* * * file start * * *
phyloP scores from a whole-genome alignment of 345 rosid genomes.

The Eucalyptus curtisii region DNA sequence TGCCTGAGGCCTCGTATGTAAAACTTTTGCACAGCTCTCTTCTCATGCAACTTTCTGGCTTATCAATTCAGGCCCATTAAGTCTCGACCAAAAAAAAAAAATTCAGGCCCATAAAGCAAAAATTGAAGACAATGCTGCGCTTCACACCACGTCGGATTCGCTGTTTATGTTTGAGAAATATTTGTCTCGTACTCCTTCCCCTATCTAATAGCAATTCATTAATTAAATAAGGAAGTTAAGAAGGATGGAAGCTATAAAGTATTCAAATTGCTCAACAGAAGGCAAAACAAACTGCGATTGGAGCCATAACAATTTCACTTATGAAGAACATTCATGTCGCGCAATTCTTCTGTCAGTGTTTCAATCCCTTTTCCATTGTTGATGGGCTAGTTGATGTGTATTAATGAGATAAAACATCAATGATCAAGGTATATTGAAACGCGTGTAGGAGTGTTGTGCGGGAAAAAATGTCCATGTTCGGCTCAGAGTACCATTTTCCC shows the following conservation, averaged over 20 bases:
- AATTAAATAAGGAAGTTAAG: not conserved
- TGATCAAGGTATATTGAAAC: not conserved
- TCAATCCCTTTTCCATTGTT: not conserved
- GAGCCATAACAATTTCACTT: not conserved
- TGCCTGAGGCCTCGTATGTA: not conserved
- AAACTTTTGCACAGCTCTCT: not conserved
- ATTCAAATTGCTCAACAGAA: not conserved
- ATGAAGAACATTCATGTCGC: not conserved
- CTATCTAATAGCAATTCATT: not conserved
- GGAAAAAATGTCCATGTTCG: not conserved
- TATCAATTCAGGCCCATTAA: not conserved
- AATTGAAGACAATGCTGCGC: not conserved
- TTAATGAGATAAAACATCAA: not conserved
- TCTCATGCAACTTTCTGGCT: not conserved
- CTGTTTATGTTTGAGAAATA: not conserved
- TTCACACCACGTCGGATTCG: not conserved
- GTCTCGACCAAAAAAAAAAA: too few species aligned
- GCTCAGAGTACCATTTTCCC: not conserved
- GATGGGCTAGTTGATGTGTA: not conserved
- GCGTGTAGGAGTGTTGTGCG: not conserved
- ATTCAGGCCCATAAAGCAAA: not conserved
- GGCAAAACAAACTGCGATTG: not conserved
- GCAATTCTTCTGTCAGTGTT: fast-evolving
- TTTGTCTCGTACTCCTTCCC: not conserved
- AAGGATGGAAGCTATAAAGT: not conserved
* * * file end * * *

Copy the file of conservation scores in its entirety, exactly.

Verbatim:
phyloP scores from a whole-genome alignment of 345 rosid genomes.

The Eucalyptus curtisii region DNA sequence TGCCTGAGGCCTCGTATGTAAAACTTTTGCACAGCTCTCTTCTCATGCAACTTTCTGGCTTATCAATTCAGGCCCATTAAGTCTCGACCAAAAAAAAAAAATTCAGGCCCATAAAGCAAAAATTGAAGACAATGCTGCGCTTCACACCACGTCGGATTCGCTGTTTATGTTTGAGAAATATTTGTCTCGTACTCCTTCCCCTATCTAATAGCAATTCATTAATTAAATAAGGAAGTTAAGAAGGATGGAAGCTATAAAGTATTCAAATTGCTCAACAGAAGGCAAAACAAACTGCGATTGGAGCCATAACAATTTCACTTATGAAGAACATTCATGTCGCGCAATTCTTCTGTCAGTGTTTCAATCCCTTTTCCATTGTTGATGGGCTAGTTGATGTGTATTAATGAGATAAAACATCAATGATCAAGGTATATTGAAACGCGTGTAGGAGTGTTGTGCGGGAAAAAATGTCCATGTTCGGCTCAGAGTACCATTTTCCC shows the following conservation, averaged over 20 bases:
- AATTAAATAAGGAAGTTAAG: not conserved
- TGATCAAGGTATATTGAAAC: not conserved
- TCAATCCCTTTTCCATTGTT: not conserved
- GAGCCATAACAATTTCACTT: not conserved
- TGCCTGAGGCCTCGTATGTA: not conserved
- AAACTTTTGCACAGCTCTCT: not conserved
- ATTCAAATTGCTCAACAGAA: not conserved
- ATGAAGAACATTCATGTCGC: not conserved
- CTATCTAATAGCAATTCATT: not conserved
- GGAAAAAATGTCCATGTTCG: not conserved
- TATCAATTCAGGCCCATTAA: not conserved
- AATTGAAGACAATGCTGCGC: not conserved
- TTAATGAGATAAAACATCAA: not conserved
- TCTCATGCAACTTTCTGGCT: not conserved
- CTGTTTATGTTTGAGAAATA: not conserved
- TTCACACCACGTCGGATTCG: not conserved
- GTCTCGACCAAAAAAAAAAA: too few species aligned
- GCTCAGAGTACCATTTTCCC: not conserved
- GATGGGCTAGTTGATGTGTA: not conserved
- GCGTGTAGGAGTGTTGTGCG: not conserved
- ATTCAGGCCCATAAAGCAAA: not conserved
- GGCAAAACAAACTGCGATTG: not conserved
- GCAATTCTTCTGTCAGTGTT: fast-evolving
- TTTGTCTCGTACTCCTTCCC: not conserved
- AAGGATGGAAGCTATAAAGT: not conserved